Authors

Robert S. Chang

Document Type

Article

Abstract

As Asian Americans join the legal academy in growing numbers, they change the face of the academy and challenge its traditional legal doctrines. The author announces an "'Asian American Moment" in the legal academy and an opportunity to reverse the pattern of discrimination against Asian Americans. Traditional civil rights work and current critical race scholarship fail to address the unique issues for Asian Americans, including nativistic racism and the model minority myth. Space must be made in the legal academy for an Asian American Legal Scholarship and the narratives of Asian Americans. The author asserts that the rational-empirical mode is inadequate as a justification for narrative scholarship and argues for a post-structural basis for Asian American Legal Scholarship. He provides historical examples of how narrative can be used to effect social change. Finally, the author offers a framework for constructing an Asian American Legal Scholarship which acknowledges the tremendous diversity among the disempowered but which also recognizes that it is through solidarity that Asian Americans will gain the freedom to express their diversity.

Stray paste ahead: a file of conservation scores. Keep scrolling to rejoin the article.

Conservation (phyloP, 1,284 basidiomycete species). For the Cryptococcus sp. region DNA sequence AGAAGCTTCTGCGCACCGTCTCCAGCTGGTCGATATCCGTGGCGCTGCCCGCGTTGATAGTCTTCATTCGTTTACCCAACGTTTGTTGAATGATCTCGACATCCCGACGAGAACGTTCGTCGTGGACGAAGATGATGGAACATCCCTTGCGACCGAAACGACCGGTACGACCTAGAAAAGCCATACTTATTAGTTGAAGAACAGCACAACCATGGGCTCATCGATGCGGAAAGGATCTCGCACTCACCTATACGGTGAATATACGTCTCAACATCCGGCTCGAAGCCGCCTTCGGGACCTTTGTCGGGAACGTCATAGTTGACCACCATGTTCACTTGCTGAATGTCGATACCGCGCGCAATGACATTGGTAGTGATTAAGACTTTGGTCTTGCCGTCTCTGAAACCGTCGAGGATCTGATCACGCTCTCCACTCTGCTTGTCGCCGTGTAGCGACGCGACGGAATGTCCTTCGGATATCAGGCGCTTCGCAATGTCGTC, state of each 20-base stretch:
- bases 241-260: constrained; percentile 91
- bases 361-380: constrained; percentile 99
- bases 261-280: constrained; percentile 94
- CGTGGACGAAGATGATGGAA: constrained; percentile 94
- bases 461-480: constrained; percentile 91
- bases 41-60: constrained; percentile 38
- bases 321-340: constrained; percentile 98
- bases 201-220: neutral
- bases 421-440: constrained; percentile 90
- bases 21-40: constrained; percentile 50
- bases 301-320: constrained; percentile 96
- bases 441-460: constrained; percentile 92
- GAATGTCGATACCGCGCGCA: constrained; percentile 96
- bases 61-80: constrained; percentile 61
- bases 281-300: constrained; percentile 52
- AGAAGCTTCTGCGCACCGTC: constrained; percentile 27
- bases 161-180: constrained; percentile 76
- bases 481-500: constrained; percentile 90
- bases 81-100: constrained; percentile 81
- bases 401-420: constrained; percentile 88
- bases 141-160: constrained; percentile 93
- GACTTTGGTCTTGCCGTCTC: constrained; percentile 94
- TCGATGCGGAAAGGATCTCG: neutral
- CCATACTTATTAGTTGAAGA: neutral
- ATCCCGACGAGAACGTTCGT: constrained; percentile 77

Comments

reprinted in 1 ASIAN LAW JOURNAL 1 (1994) Also reprinted in POWER, PRIVILEGE AND LAW: A CIVIL RIGHTS READER (Leslie Bender & Daan Braveman eds., West Publishing, 1994), reprinted in CRITICAL RACE THEORY: THE CUTTING EDGE (Richard Delgado ed., Temple University Press, 1995), reprinted in READINGS ON RACE AND LAW (Alex Johnson ed., West Publishing, forthcoming 1999)